You shed DNA constantly everywhere you go… as do all other animals, plants, bacteria and fungi - we refer to this ‘shed’ DNA as environmental DNA (eDNA). Because all organisms shed DNA into their environments, ecosystem-level monitoring can take place with a single method, making eDNA an emerging frontier in conservation research. Under certain environmental conditions, eDNA may persist in sediment for hundreds of thousands of years, allowing long term observation at a broader scope than the fossil record provides. Whereas the fossil record is limited to organisms with physiology hard enough to withstand harsh conditions of the fossilization process, eDNA is unbiased in the preservation of deposited DNA. Despite the thousands of publications utilizing eDNA across many fields, several aspects of the predominant methodological approaches require further testing and optimization. By better understanding the methods used, we can improve the accuracy of our conclusions and extend upon the possible applications of eDNA.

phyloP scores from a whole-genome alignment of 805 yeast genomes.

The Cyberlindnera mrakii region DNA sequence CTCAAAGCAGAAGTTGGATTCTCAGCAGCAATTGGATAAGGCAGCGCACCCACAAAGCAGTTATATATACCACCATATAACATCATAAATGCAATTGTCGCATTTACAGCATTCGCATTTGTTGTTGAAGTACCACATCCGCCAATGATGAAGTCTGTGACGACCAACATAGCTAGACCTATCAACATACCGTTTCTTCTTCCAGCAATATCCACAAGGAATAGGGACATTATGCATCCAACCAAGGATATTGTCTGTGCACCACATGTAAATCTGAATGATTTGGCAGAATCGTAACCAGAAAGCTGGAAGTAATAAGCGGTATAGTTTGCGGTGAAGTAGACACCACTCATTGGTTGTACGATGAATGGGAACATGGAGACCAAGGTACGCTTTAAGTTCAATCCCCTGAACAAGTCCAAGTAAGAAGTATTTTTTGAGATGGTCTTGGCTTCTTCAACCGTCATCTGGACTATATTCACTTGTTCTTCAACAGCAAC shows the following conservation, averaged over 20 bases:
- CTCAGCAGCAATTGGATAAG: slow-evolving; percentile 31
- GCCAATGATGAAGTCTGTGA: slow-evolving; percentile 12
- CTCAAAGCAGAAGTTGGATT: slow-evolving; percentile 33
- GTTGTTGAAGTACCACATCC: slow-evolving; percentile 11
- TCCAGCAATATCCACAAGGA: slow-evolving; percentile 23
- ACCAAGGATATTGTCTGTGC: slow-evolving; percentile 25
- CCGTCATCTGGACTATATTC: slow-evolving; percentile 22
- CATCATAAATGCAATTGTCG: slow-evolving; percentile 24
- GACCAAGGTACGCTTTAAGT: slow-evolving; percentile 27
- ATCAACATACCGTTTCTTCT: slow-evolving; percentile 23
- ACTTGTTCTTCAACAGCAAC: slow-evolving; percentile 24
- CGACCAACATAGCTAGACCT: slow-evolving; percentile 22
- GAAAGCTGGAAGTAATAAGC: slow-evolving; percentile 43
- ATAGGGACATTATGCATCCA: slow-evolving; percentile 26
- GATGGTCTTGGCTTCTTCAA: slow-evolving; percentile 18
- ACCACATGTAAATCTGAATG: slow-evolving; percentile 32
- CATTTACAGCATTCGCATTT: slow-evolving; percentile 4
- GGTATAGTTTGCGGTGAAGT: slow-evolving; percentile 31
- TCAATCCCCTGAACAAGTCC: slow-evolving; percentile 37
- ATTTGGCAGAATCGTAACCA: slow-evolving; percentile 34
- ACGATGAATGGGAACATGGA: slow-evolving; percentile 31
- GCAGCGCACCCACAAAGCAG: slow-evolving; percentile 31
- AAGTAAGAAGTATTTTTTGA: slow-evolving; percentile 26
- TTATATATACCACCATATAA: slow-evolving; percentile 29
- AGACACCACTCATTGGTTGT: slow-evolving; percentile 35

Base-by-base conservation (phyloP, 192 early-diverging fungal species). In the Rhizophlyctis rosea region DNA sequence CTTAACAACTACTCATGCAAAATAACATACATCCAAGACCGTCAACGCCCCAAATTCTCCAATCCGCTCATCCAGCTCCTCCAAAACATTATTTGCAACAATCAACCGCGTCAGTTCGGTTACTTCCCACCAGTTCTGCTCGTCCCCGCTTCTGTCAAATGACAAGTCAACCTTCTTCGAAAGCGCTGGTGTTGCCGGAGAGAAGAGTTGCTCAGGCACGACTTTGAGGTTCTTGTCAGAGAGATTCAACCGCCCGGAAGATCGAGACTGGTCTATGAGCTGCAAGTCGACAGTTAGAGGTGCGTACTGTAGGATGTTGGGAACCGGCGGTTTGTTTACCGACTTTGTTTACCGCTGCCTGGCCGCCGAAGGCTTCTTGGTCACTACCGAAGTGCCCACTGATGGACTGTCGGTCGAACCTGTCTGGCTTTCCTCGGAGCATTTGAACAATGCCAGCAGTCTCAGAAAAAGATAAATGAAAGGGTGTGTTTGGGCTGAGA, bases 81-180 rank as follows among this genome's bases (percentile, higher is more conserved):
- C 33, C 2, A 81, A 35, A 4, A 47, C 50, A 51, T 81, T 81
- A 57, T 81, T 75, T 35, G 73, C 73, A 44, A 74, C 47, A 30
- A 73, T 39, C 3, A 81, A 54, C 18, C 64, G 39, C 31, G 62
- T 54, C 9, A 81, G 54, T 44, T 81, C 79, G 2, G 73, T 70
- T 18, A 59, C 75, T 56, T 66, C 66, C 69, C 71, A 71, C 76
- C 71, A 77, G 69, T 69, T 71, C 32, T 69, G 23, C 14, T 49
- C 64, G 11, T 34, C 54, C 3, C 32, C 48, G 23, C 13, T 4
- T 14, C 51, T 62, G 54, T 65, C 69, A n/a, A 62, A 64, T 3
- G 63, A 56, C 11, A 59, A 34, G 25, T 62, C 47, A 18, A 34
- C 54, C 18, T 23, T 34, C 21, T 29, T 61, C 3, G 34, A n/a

In this talk, I will discuss 1) the methods behind and broad applications of eDNA, 2) the effects of methodological approaches on the results of a study, and 3) my own work using ancient eDNA to recreate long term local paleoecological change in the Klondike territory of Canada. This study aims to understand the speed and correlations of plant and animal communities over the past 50,000 years, spanning a time of major ecological change as a glacial bank turned to Boreal forests at the Pleistocene to Holocene transition.
Speaker: Sabrina Shirazi, UC Santa Cruz
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